Fighting counterfeiting and piracy

September 19, 2022

Last week, we alerted consumers of copycat LEGO products proliferating in the market. In the midst of this problem, we see two bits of good news coming out of it: First is that the National Bureau of Investigation was able to arrest the copycat products from risking the safety of more consumers, and second, that LEGO is exploring the possibility of joining our growing network of members under the e-commerce memorandum of understanding.

The MoU — which IPOPHL helped facilitate along with UK Rouse, through its local partner Baranda & Associates — aims to establish a code of practice and an efficient takedown procedure among online marketplaces to curb counterfeit sales online. So far, the MoU has gathered as members e-commerce platforms Shopee, Lazada, Zalora and about 16 intellectual property rights holders, such as Unilever Philippines Inc., GlaxoSmithKline Philippines Inc., Globe Telecom Inc., Castrol Ltd., Solar Pictures Inc., the Philippine Retailers Association, the American Chamber of Commerce of the Philippines, British Chamber of Commerce of the Philippines and European Chamber of Commerce of the Philippines.

Less than a year into implementing the MoU since March 2021, we were already experiencing the positive effects from this key partnership: E-commerce platforms are more proactive and rights owners more active in utilizing complaints systems. We are now much more in control of IP enforcement within the digital domain.

As we have seen the beneficial outcomes of this e-commerce agreement, we are now aiming to escalate this strategy to our friends in the Association of Southeast Asian Nations. Involving our ASEAN neighbors is vital in firming up the region’s status as an innovation hub, a place where investors can do business and compete at a level playing field. To deal with a crime that moves across borders at a digitally fast pace and under the cloak is a necessary step in achieving our goals of innovation and prosperity in the region.

Through our chairmanship in the ASEAN Network of IP Enforcement Experts — a sub -committee of the ASEAN Working Group on Intellectual Property Cooperation — we are looking to inspire more neighboring countries to likewise adopt a national-level e-commerce agreement.

To date, only the Philippines and Thailand have this MoU. Vietnam and Indonesia’s IP offices are considering the possibility of crafting their versions of the agreement.

Of course, introducing this strategy to neighboring countries is not without its unique challenges. For one, unlike the Philippines, not all national IP offices possess enforcement powers.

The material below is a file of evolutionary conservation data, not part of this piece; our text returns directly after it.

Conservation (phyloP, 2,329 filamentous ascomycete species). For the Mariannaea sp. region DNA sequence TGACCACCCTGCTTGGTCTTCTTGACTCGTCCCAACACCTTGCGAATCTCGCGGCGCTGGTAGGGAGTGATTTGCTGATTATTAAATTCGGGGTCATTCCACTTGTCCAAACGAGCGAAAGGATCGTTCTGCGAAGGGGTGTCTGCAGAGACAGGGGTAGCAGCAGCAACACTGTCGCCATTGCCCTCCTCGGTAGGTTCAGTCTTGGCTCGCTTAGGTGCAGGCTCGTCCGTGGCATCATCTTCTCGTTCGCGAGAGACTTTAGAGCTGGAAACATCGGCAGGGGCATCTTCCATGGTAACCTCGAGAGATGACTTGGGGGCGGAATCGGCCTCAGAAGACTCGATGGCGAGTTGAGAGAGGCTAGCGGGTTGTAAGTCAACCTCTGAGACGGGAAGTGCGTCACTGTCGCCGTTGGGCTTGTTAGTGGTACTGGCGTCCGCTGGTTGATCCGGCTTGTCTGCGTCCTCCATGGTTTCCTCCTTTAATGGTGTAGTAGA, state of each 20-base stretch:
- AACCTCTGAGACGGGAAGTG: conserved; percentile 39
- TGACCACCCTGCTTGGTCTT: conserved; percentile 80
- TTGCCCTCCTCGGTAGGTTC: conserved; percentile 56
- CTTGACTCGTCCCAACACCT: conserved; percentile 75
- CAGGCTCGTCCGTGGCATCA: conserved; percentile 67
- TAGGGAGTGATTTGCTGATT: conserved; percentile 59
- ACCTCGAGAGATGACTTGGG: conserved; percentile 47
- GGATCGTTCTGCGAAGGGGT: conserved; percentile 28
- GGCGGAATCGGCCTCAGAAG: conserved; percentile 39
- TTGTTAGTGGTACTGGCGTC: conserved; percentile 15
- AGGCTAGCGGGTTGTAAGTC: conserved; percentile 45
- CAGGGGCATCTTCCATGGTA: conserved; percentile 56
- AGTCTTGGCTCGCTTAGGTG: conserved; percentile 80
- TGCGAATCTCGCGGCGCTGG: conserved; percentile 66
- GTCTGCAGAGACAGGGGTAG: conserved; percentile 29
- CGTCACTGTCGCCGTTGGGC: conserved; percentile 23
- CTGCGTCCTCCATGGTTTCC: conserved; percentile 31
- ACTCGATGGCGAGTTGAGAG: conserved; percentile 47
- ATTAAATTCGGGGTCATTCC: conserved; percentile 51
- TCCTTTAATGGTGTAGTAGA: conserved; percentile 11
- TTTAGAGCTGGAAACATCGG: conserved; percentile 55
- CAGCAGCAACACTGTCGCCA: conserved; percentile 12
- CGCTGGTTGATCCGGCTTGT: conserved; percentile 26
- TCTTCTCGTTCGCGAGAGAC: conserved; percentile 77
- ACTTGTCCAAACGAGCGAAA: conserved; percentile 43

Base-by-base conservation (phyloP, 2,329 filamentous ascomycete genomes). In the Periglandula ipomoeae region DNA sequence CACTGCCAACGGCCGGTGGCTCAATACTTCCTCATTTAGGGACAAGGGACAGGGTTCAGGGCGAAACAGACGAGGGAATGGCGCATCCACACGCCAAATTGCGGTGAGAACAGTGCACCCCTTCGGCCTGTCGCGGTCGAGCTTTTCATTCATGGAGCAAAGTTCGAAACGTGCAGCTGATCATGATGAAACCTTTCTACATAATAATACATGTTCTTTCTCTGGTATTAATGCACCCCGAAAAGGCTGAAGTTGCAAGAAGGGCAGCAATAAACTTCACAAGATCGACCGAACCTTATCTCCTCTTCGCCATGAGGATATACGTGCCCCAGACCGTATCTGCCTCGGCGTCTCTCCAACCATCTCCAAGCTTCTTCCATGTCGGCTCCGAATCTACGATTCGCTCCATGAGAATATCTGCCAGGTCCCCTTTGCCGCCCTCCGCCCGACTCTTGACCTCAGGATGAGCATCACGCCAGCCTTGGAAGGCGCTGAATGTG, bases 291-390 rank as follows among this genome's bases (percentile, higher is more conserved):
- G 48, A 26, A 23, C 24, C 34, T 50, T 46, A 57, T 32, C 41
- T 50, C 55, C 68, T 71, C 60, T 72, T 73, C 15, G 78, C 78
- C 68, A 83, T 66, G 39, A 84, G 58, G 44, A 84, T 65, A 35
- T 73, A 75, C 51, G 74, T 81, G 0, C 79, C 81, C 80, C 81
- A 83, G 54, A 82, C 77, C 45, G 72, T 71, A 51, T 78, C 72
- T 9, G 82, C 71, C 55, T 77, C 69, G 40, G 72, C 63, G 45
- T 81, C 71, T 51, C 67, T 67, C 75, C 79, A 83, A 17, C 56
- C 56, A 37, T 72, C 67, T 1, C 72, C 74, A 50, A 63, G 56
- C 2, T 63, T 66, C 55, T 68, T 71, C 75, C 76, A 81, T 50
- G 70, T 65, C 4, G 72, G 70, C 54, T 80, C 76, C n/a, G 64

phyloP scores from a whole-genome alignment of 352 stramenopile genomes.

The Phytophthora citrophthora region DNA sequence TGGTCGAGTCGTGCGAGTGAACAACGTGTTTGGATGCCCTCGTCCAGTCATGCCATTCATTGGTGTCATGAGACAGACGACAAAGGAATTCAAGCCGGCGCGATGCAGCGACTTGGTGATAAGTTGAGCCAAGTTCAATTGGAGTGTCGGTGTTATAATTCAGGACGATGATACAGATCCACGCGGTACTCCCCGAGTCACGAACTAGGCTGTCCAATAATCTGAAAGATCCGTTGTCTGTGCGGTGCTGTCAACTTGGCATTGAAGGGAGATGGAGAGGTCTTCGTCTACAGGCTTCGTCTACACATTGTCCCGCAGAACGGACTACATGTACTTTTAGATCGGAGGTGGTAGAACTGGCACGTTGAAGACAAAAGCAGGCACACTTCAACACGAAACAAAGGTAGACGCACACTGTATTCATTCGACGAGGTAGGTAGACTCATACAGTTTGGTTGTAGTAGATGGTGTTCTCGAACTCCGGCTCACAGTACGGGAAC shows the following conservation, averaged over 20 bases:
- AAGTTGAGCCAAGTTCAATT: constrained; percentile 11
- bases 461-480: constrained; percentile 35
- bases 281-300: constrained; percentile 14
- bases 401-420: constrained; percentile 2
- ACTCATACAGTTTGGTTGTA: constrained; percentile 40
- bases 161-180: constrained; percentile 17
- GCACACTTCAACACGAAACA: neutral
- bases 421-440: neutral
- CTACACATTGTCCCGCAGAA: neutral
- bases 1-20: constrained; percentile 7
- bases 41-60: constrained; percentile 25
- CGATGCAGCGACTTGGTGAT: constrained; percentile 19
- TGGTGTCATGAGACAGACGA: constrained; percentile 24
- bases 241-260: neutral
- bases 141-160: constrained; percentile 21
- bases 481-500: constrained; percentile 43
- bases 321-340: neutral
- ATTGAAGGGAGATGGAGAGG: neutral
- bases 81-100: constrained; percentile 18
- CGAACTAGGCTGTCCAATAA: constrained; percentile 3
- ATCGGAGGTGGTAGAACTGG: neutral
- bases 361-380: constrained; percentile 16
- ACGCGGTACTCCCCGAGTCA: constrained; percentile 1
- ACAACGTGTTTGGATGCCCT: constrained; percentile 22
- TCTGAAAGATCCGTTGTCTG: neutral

Another obstacle is that some countries in the region do not have an operating collaborative body on IP rights enforcement such as our National Committee on IP Rights, which has 15 members from different agencies of government. Such whole-of-government support is key in coordinating efforts and information to build up cases against violators and track down warehouses for counterfeits, among others.

Amid these challenges, some ASEAN members have taken incremental steps to emulate our enforcement strategies.

Thailand has been able to create their version of an inter-agency cooperation on IP rights issues called the National Committee on IP led by the prime minister and the deputy prime minister.

Indonesia has begun to tread the same direction with a collaborative IP enforcement group. This task force is joined by the National Police’s Criminal Investigation Department or Bareskrim, the Food and Drug Monitoring Agency, Communications and Information Ministry and the Customs and Excise Directorate General.

At this rate, we are optimistic that our IP enforcement campaign radiates to more IP offices in the region.

In this coming ASEAN IP Enforcement Week on 26 to 30 September, we hope to progress further in our dialogue with ANIEE member-countries on how they can emulate our e-commerce agreement and significantly bring down their local incidences of counterfeiting and piracy.

We take pride in the trust of our ASEAN friends in placing us at the helm of ANIEE to lead the charge in IP enforcement. But clearly, the shifting environment in IP protection is a region-wide experience that would take the whole of ASEAN to combat.

 


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